Synopsis: An amusement park mogul offers a group of diverse people $1,000,000 to spend the night in a haunted house with a horrifying past.
Stars: Geoffrey Rush, Famke Janssen, Taye Diggs, Ali Larter, Bridgette Wilson, Peter Gallagher, Chris Kattan, Max Perlich, Jeffrey Combs, Lisa Loeb, James Marsters
Director: William Malone
Running Length: 93 minutes
TMMM Score: (5/10)
Review: After getting HBO’s popular series Tales from The Crypt up and running, Hollywood veterans Robert Zemeckis, Joel Silver, and Gilbert Adler formed Dark Castle Entertainment in 1998, intending to put a modern spin on the films of legendary filmmaker William Castle. Known for his gimmicks that coincided with the release of each picture, Castle became infamous for spending more creative energy around his promotional shenanigans than he did on ensuring a quality movie. In theaters showing 1959’s The Tingler, seats were wired to buzz when the titular creature “escaped” into a cinema. The “fright break” in 1961’s Homicidal gave audiences time to leave the theater if they were too scared to watch the finale. And in 1965’s I Saw What You Did, Castle installed seat belts in the back row of theaters to prevent audiences from being shocked out of their seats in terror.
First on Dark Castle’s agenda was to give 1959’s House on Haunted Hill another look. Starring Vincent Price, the original is classic Castle and follows your typical spooky old dark house formula. What elevates it is Castle’s commitment to the material and letting it be as campy fun as it wants to be. Price was already a pro at working this angle, so the two are a perfect match for one another. The screenplay was curiously timeless, though, lending itself easily to a modern adaptation, and you can see what would have attracted Dark Castle’s head honchos to tackle this title first.
A prologue in 1931 documents the tragedy at the Vannacutt Psychiatric Institute for the Criminally Insane, where the patients broke free and ran amok, starting a fire that killed everyone inside. Years later, smarmy amusement park king Steven Price (Geoffrey Rush, The Book Thief) throws his wife a birthday bash at the same location, though it is said to be haunted by the spirits of the patients and the staff members murdered that night. However, this is what demanding wife Evelyn (Famke Janssen, The Vault) wants. Steven is more than happy to give it to her, especially considering he’s hoping tragedy will befall this wealthy heir to a fortune that would be his if she dies.
Of course, Evelyn knows Steven is up to no good and is just as determined to bump him off. Though the guest list was chosen by her and rewritten by Steven, the actual guests that show up were invited by…someone else. A film producer, a sports star, a TV presenter, a doctor, and the building’s current owner wind up locked in the house for the night along with the bickering couple by an unseen force that doesn’t want them to leave. Price has already set the stakes high by offering $1,000,000 to anyone who can spend the night there, but when they can’t go, they must find a way out before vengeful ghosts from the past make the house on haunted hill their permanent residence.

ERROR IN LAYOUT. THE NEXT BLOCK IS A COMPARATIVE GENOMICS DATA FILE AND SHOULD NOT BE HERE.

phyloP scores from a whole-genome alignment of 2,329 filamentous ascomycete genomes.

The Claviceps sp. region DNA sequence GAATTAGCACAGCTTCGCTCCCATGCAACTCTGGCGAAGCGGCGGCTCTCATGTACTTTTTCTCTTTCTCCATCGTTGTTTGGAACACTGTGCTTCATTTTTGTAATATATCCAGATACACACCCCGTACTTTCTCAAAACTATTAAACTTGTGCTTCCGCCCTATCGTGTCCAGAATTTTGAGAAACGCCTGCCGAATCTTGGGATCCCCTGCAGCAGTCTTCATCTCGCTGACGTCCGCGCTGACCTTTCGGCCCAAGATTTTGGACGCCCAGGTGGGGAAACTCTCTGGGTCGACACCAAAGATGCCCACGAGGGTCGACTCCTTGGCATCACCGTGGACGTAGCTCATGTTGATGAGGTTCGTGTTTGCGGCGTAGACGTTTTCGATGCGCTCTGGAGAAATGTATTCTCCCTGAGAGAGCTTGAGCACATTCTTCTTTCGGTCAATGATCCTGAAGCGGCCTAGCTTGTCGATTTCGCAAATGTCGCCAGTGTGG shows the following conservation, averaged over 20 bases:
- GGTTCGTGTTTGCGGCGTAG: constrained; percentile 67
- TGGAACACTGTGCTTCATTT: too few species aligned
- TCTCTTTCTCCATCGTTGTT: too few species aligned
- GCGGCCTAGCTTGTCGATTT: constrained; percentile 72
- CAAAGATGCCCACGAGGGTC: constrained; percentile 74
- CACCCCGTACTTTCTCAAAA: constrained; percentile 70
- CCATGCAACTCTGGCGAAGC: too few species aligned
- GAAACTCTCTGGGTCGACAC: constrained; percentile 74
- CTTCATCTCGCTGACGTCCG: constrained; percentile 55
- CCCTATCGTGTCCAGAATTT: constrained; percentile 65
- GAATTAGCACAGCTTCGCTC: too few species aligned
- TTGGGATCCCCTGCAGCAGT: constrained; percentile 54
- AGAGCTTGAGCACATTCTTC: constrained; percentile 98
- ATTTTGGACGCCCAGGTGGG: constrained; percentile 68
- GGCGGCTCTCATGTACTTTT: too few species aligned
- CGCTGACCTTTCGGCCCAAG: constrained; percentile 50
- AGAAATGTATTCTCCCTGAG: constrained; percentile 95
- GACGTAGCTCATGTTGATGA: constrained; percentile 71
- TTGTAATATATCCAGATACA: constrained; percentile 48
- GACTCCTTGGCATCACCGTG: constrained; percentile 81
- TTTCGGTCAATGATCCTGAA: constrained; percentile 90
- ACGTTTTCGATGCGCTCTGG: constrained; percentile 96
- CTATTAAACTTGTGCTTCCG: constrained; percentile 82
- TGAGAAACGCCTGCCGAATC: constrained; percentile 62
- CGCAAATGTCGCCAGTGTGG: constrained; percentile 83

Directed by William Malone (a relative unknown with only a few TV and low-budget feature credits) from an adapted script by Dick Beebe, the new House on Haunted Hill doesn’t get off as easy as its predecessor in the timelessness department. This is squarely a movie made in the late ’90s and set in the late ’90s. Everything from the clothes to the dialogue to the music to Rick Bota’s askew cinematography is like stepping back into a weird time machine that was off by a few years. While fun, if filtered through a narrow reflection standpoint that can excuse some flabbergasting excess, the movie is mainly a mess with multiple departments working in discord.
If you want to see what the movie should have had more of, it’s in the performances of Rush and Janssen. Both actors are obnoxious, crashing and thrashing through the film with melodrama…but it works far better than what someone like Chris Kattan does as the property’s landlord. Everything Kattan does is a nuisance to the film’s success, and that he outlives most of the cast is a darn shame. They’d go on to do better work, but Taye Diggs (Baggage Claim) and Ali Larter (Final Destination) are miscast as our hero and heroine, never drumming up enough goodwill to make you want to root for them. If anything, I wanted more Bridgette Wilson (I Know What You Did Last Summer) …but don’t we all?
When we get to House on Haunted Hill’s terrifically terrible ending, with some of the ugliest special effects you’ll see this side of a high school computer lab project; the thrills have gone from this remake. While it creates a decent mood early on and earns points for tackling such a big jewel in the Castle Crown, Dark Castle’s first horse out of the gate barely makes it to the finish line. They’d try another Castle film two years later with THIR13EN Ghosts, but that was even worse than this. Once they freed themselves from their mission statement, the production company began to find some stability. However, it would take until 2003’s Gothika and 2005’s House of Wax for any significant box office headway. For a primer into Dark Castle’s legacy or if you are feeling nostalgic for late ’90s trends, check into the House on Haunted Hill.